Stop School Pests Professional Development Training for School Staff
Students spend a major part of each day in school – at least 25% of the time they’re awake. An unhealthy school environment with hazards from pests as well as pesticides can have a profound effect on their health and well-being in the short- and long-term.
Mouse and cockroach allergen levels in schools have been significantly correlated with student asthma prevalence, while intense pesticide use affects the health of children and staff. Ensuring the health of students involves finding a balance in pest management efforts.
Integrated Pest Management (IPM) aims to prevent pests in the long-term, and utilizes the least-hazardous, most effective, sustainable and cost-effective methods to control infestations when they do occur.
Stop School Pests is a series of online learning materials designed for K-12 school staff to learn how IPM can help their school to use fewer pesticides and to prevent pests from entering schools and outdoor areas by using the science-based, common-sense approach IPM. The series contains individual training modules for different roles of school professionals that focus on the specifics of each of these roles.
Get started now and select your free professional development course!
- Visit this website
- Select a training module from the list and take the training on your own time
- To get a certificate email firstname.lastname@example.org to get access to an online exam.
- Receive your certificate of completion.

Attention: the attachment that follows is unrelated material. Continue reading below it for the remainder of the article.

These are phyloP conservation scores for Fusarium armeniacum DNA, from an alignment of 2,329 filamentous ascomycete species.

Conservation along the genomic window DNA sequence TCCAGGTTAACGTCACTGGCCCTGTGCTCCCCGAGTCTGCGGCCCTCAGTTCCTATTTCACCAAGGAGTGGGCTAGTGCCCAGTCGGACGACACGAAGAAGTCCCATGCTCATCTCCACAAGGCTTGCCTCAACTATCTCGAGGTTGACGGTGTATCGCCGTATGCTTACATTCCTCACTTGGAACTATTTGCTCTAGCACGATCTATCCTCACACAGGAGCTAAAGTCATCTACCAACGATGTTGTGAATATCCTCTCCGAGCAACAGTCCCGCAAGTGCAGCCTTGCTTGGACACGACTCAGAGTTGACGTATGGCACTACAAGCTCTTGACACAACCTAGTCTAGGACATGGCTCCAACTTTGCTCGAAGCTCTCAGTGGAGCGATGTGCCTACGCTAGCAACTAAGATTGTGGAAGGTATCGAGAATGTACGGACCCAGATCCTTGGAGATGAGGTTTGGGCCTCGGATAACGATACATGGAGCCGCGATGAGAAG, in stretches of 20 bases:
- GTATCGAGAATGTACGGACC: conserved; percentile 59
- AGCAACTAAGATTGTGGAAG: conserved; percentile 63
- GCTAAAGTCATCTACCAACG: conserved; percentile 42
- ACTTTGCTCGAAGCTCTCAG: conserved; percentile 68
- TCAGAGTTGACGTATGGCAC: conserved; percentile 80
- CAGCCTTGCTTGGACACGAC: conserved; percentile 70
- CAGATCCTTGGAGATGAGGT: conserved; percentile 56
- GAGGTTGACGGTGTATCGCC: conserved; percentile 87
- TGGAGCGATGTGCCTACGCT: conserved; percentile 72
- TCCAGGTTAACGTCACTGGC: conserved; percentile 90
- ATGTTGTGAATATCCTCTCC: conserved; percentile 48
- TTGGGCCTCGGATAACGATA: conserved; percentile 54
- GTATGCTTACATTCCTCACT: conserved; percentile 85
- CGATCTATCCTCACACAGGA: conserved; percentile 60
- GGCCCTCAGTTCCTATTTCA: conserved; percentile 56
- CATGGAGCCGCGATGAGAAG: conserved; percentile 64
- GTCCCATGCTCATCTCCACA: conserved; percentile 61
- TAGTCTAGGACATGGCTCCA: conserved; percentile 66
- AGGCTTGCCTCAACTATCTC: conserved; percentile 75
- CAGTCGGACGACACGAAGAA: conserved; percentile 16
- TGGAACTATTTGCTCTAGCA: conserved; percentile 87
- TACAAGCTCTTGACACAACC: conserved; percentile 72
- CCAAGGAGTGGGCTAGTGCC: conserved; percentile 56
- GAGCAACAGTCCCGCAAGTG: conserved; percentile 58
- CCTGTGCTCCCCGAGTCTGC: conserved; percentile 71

What are the benefits of this training?
- It’s free and flexible: Take the courses you want, when you want in this online learning program.
- It’s credible: Learn the latest science and evidence from IPM School experts to improve your awareness and understanding of Integrated Pest Management and how it applies to you profession.
- It’s practical: See real-life examples and pictures of schools using IPM in schools and get access to resources that help address any issues affecting your school.
- Earn a certificate: Obtain a certificate of completion upon completing the courses and final evaluation (optional).
Who should take the training?
Stop School Pests IPM training for schools is a training package aimed at K-12 school professionals who are involved in the environmental health of schools.Specialized training is available for the following groups:
- Facility Managers
- Maintenance Staff
- Administrative Staff
- Food Service Staff
- Custodial Staff
- Landscape and Grounds Staff
- School Nurses
In-person Stop School Pests trainings can be arranged through the IPM Institute of North America. Please email email@example.com to learn more or if you would like to schedule a training for your school.
Hear from the participants:
- “I have been a school nurse for 25 years, and I cannot believe I learned so much helpful information in just one hour,” said Mary Griffin, a nurse in Arizona, after attending a training session piloting the Stop School Pests School Nurse Module.
- A softball coach said that she did not realize that spraying pesticides without a license was illegal in her state until she went through the training.
Can I get a certificate?
Yes! Take the training on your own time and receive a certificate of completion after the final evaluation (optional). To get access to the final evaluation online please email firstname.lastname@example.org.
Who developed the training?
National experts on IPM and schools from universities, extension programs, research, school staff and non-profit organizations worked together to create the training. It is the first ever standardized, peer-reviewed, pilot-tested training that has undergone many rounds of feedback from participants working in schools to make sure it meets their needs.
Here is the full list of all the people who worked on the training:
IPM Institute of North America
Michigan State University
National Pest Management Association
Oregon State University
Texas A&M Agri Life
University of Arizona
University of Illinois
University of Nebraska
Washington State University
The training was developed with funding from:
University of Arizona – Arizona Pest Management Center
US Department of Agriculture (USDA NIFA)
US Environmental Protection Agency